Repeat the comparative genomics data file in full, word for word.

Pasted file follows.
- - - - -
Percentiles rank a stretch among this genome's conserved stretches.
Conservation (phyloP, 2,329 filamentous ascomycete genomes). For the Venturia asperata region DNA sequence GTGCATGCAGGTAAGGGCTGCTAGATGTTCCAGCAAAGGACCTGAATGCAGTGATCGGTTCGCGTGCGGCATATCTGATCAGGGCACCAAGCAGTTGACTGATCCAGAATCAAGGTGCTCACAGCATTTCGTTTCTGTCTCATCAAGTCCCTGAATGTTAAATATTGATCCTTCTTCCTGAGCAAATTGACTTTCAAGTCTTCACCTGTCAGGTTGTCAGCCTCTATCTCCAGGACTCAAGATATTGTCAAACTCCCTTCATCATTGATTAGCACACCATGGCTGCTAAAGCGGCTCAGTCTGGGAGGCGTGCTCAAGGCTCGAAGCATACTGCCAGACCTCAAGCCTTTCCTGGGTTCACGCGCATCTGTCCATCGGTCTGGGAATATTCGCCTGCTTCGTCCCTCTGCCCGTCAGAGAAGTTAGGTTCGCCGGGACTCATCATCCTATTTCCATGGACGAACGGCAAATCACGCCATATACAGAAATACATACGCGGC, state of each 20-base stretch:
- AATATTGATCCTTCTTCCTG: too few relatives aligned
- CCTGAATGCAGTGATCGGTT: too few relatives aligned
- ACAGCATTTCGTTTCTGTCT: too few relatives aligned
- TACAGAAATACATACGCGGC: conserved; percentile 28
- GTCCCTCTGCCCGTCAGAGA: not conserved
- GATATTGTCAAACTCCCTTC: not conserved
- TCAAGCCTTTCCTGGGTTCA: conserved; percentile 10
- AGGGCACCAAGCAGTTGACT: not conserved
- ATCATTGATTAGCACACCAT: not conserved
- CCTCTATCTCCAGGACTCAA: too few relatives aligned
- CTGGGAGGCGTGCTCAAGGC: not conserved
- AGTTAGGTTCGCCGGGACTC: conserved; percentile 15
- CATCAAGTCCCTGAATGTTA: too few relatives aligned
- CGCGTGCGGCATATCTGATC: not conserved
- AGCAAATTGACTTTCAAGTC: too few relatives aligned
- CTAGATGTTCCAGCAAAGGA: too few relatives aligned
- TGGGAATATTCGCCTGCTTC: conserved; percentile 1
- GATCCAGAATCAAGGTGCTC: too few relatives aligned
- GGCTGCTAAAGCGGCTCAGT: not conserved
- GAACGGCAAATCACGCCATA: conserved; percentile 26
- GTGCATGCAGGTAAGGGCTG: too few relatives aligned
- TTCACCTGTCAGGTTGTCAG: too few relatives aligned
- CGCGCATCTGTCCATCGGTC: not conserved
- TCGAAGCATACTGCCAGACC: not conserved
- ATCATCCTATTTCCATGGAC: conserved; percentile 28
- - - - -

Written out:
Percentiles rank a stretch among this genome's conserved stretches.
Conservation (phyloP, 2,329 filamentous ascomycete genomes). For the Venturia asperata region DNA sequence GTGCATGCAGGTAAGGGCTGCTAGATGTTCCAGCAAAGGACCTGAATGCAGTGATCGGTTCGCGTGCGGCATATCTGATCAGGGCACCAAGCAGTTGACTGATCCAGAATCAAGGTGCTCACAGCATTTCGTTTCTGTCTCATCAAGTCCCTGAATGTTAAATATTGATCCTTCTTCCTGAGCAAATTGACTTTCAAGTCTTCACCTGTCAGGTTGTCAGCCTCTATCTCCAGGACTCAAGATATTGTCAAACTCCCTTCATCATTGATTAGCACACCATGGCTGCTAAAGCGGCTCAGTCTGGGAGGCGTGCTCAAGGCTCGAAGCATACTGCCAGACCTCAAGCCTTTCCTGGGTTCACGCGCATCTGTCCATCGGTCTGGGAATATTCGCCTGCTTCGTCCCTCTGCCCGTCAGAGAAGTTAGGTTCGCCGGGACTCATCATCCTATTTCCATGGACGAACGGCAAATCACGCCATATACAGAAATACATACGCGGC, state of each 20-base stretch:
- AATATTGATCCTTCTTCCTG: too few relatives aligned
- CCTGAATGCAGTGATCGGTT: too few relatives aligned
- ACAGCATTTCGTTTCTGTCT: too few relatives aligned
- TACAGAAATACATACGCGGC: conserved; percentile 28
- GTCCCTCTGCCCGTCAGAGA: not conserved
- GATATTGTCAAACTCCCTTC: not conserved
- TCAAGCCTTTCCTGGGTTCA: conserved; percentile 10
- AGGGCACCAAGCAGTTGACT: not conserved
- ATCATTGATTAGCACACCAT: not conserved
- CCTCTATCTCCAGGACTCAA: too few relatives aligned
- CTGGGAGGCGTGCTCAAGGC: not conserved
- AGTTAGGTTCGCCGGGACTC: conserved; percentile 15
- CATCAAGTCCCTGAATGTTA: too few relatives aligned
- CGCGTGCGGCATATCTGATC: not conserved
- AGCAAATTGACTTTCAAGTC: too few relatives aligned
- CTAGATGTTCCAGCAAAGGA: too few relatives aligned
- TGGGAATATTCGCCTGCTTC: conserved; percentile 1
- GATCCAGAATCAAGGTGCTC: too few relatives aligned
- GGCTGCTAAAGCGGCTCAGT: not conserved
- GAACGGCAAATCACGCCATA: conserved; percentile 26
- GTGCATGCAGGTAAGGGCTG: too few relatives aligned
- TTCACCTGTCAGGTTGTCAG: too few relatives aligned
- CGCGCATCTGTCCATCGGTC: not conserved
- TCGAAGCATACTGCCAGACC: not conserved
- ATCATCCTATTTCCATGGAC: conserved; percentile 28